The US Theodore Tugboat tapes were released through PBS Home Video and Warner Home Video. Most of these tapes are common on online sites. They usually contain three episodes, with the exception of "Theodore's Big Adventure" with two, and "Theodore's Exceptional Friends" which has five, also containing a special handbook.

The list
  1. Theodore's Friendly Adventures (July 14, 1998) – "Theodore and the Unsafe Ship", "A Joke too Far", and "Hank and the Sunken Ship"[40]
  2. Theodore Helps a Friend (July 14, 1998) – "Theodore and the Hunt for Northumberland", "Bedford's Big Move", and Guysborough Makes a Friend"[41]
  3. Big Harbour Bedtime (July 14, 1998) – "Emily and the Sleep Over", "Theodore's Bright Night", and "Foduck and the Shy Ship"[42]
  4. Theodore's Exceptional Friends (October 26, 1999) – "Snorri the Viking Ship", "Guysborough's Garbage", "Hank Hurts a Ship", Theodore and the Ice Ship", and "Dartmouth Says Goodbye"[43]
  5. Nighttime Adventures (April 4, 2000) – "Night Shift", "Rebeca and the Big Snore", and "Hank Stays Up Late"[44]
  6. Underwater Mysteries (April 4, 2000) – "Theodore's Big Decision", "George and the Underwater Mystery", and "Pugwash is Gone!"[45]
  7. Theodore's Big Adventure (July 29, 1997) (PBS version) – "Theodore and the Big Oil Rig", and "Hank and the Hug"

Theodore Tugboat DVDs

The Murphy's Company Store in Halifax has copies of some US releases on DVD. These include; Big Harbor Bedtime, Nighttime Adventures, and Theodore's Friendly Adventures. In 2007, 2 DVD volumes were released in Norway, Denmark, Sweden, and Finland. A DVD was released in The Netherlands in 2012, followed by a second volume in 2013.

Theodore Tugboat books

In a deal Cochran did with Random House in 1998,[46] the following Theodore Tugboat books were published

In the late 2000s Nimbus Publishing released a series of books featuring Theodore Too.[56]

Merchandise

Theodore Too

There were several tie-ins linked with the series. Notably, the producers, Cochran Entertainment, worked out a marketing deal with European toy manufacturer BRIO to produce wooden toy replicas of some of the main characters,[61] as well as a line of scale die-cast models and bathtub toys manufactured by Ertl.[62] The characters were retired in 2000. A set of squeezy toys were made by Alpi. Puzzles and games were made by International Playthings.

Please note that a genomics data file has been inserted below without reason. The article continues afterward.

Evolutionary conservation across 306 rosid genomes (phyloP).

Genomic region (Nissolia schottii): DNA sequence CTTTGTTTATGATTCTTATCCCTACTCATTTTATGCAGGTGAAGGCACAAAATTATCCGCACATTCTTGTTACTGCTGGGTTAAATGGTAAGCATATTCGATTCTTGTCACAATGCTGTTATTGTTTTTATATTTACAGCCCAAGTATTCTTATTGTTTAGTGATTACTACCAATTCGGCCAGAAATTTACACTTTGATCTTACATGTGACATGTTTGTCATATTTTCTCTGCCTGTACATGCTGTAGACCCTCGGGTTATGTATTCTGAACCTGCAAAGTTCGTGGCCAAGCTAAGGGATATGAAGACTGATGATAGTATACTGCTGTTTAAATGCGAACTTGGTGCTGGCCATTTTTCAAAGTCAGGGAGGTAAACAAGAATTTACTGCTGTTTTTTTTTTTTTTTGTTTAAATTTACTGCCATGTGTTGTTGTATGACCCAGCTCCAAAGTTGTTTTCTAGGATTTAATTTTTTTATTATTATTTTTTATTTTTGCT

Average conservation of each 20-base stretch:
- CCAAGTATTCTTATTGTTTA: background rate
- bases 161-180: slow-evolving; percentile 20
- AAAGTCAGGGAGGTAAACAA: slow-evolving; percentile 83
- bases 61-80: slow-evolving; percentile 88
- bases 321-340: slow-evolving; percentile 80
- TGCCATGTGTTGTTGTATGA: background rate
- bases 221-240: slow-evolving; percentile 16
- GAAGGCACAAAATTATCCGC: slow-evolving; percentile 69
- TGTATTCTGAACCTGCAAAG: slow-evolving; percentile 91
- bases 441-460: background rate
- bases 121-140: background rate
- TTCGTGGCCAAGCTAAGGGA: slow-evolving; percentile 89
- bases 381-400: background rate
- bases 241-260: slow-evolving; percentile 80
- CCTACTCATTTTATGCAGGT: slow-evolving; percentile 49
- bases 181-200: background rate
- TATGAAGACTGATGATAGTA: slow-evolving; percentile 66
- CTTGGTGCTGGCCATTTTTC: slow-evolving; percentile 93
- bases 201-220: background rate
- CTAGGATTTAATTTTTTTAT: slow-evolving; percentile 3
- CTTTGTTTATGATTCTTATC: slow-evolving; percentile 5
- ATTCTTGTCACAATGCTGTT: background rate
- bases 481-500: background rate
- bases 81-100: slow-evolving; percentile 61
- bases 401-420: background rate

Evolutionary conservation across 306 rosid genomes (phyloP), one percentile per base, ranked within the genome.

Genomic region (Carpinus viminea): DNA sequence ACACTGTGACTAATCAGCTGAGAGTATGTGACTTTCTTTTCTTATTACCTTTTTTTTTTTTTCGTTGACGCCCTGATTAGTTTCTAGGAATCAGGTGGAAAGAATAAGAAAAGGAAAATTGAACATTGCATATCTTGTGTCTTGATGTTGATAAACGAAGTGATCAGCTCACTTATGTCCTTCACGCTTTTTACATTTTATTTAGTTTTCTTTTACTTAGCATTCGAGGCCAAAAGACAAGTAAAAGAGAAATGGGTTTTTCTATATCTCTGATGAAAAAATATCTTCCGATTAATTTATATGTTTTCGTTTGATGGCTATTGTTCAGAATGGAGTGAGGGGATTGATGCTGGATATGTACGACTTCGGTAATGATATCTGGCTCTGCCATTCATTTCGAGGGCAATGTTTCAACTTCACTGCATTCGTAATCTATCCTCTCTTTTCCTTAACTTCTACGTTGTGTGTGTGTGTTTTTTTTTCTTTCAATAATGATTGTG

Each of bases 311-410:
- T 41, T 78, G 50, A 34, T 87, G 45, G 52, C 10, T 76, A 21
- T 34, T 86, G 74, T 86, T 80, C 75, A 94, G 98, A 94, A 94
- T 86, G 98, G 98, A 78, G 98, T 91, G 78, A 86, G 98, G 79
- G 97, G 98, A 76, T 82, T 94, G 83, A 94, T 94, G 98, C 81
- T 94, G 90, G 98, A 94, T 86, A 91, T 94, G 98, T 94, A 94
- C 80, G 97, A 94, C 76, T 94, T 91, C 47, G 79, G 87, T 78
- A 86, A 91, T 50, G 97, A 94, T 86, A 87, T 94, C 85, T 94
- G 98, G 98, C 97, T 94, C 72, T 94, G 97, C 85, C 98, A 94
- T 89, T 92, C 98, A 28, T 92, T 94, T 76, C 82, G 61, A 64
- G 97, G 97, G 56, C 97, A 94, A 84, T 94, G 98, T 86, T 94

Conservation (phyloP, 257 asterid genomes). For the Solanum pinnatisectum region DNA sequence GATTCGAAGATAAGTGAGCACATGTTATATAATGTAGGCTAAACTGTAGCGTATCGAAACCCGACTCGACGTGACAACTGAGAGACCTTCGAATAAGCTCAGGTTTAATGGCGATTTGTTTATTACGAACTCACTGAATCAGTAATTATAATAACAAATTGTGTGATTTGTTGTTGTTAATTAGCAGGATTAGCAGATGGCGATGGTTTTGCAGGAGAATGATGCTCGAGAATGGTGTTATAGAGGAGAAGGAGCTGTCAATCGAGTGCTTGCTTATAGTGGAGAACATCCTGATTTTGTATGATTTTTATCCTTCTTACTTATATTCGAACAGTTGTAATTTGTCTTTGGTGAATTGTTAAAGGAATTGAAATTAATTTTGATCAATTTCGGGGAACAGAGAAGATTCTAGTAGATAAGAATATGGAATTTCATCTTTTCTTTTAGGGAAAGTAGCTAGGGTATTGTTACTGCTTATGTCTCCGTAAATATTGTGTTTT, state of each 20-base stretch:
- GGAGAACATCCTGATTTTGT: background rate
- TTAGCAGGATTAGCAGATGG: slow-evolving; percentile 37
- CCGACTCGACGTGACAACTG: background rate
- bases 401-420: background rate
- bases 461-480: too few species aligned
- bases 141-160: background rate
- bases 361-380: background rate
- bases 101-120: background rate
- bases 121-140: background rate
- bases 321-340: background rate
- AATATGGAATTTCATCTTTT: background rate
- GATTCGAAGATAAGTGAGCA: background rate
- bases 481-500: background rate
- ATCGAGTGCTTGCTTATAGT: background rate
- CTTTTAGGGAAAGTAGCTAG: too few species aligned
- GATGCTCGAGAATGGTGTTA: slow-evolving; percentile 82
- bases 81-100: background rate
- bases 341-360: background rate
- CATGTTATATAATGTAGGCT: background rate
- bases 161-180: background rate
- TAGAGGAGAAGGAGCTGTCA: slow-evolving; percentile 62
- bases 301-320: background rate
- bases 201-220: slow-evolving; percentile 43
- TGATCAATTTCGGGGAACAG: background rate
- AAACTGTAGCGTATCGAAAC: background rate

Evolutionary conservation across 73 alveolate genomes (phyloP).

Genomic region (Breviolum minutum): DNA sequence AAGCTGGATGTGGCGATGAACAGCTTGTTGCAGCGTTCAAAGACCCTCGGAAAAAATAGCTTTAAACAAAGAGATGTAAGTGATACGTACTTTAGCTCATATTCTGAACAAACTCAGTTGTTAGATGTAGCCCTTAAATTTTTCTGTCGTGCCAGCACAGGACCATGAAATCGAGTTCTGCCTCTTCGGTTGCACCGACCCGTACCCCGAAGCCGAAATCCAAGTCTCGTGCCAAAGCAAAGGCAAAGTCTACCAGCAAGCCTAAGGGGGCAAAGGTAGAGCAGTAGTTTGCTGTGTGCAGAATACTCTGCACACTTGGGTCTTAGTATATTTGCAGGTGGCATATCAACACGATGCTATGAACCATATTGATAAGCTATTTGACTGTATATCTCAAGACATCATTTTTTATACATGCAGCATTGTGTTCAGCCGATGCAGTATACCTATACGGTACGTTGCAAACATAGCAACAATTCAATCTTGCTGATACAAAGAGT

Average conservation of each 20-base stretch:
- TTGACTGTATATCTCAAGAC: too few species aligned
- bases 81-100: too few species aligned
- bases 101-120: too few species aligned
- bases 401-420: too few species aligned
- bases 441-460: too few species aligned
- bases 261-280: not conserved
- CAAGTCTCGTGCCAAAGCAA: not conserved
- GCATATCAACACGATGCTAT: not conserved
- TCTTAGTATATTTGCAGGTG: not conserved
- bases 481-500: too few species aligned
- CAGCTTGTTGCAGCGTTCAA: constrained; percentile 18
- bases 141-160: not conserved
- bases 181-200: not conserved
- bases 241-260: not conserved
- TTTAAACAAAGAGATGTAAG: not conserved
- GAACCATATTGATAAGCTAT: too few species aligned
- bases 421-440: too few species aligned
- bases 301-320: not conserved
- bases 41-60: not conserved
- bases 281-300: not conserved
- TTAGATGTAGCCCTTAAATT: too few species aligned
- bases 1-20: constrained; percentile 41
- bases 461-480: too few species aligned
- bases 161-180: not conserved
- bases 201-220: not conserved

A life-sized replica of Theodore Tugboat (called Theodore Too)[63] was constructed by the series producers in the late 1990s,[3] that went on a fifty-city tour of harbours from Tampa, Florida,[64] through the Great Lakes to Chicago, Illinois, and back again to Halifax.[65] It resided in Halifax Harbour for 21 years.

In mid 2020, the touring company, Ambassatours Gray Line, announced plans to sell the replica boat for CAD$496,000.[66] Response from the public was generally nostalgic and emotional, as many, especially haligonians who had not only grown up with the show, but with the boat as well. The boat was purchased in March, 2021 by Blair McKeil.[67] Theodore Too left Halifax harbour on 10, June, 2021 for the Port of Hamilton, Hamilton, Ontario where it will be used to promote water conservation in the Great Lakes.[68]

Theodore Tugboat merchandise can still be purchased from many on-line auction and shopping websites. Retail merchandise can also be purchased from the Theodore Tugboat Gift Shop, on the waterfront in downtown Halifax, near Theodore Too and the Maritime Museum of the Atlantic.

Theodore Tugboat toys/games

Ertl

Ertl released a number of Theodore Tugboat toys, including die-cast boats, a set of rubber boats that float, and a "Press'n Roll" series of plastic boats (where pressing the smokestack then releasing it makes the boat move).

Characters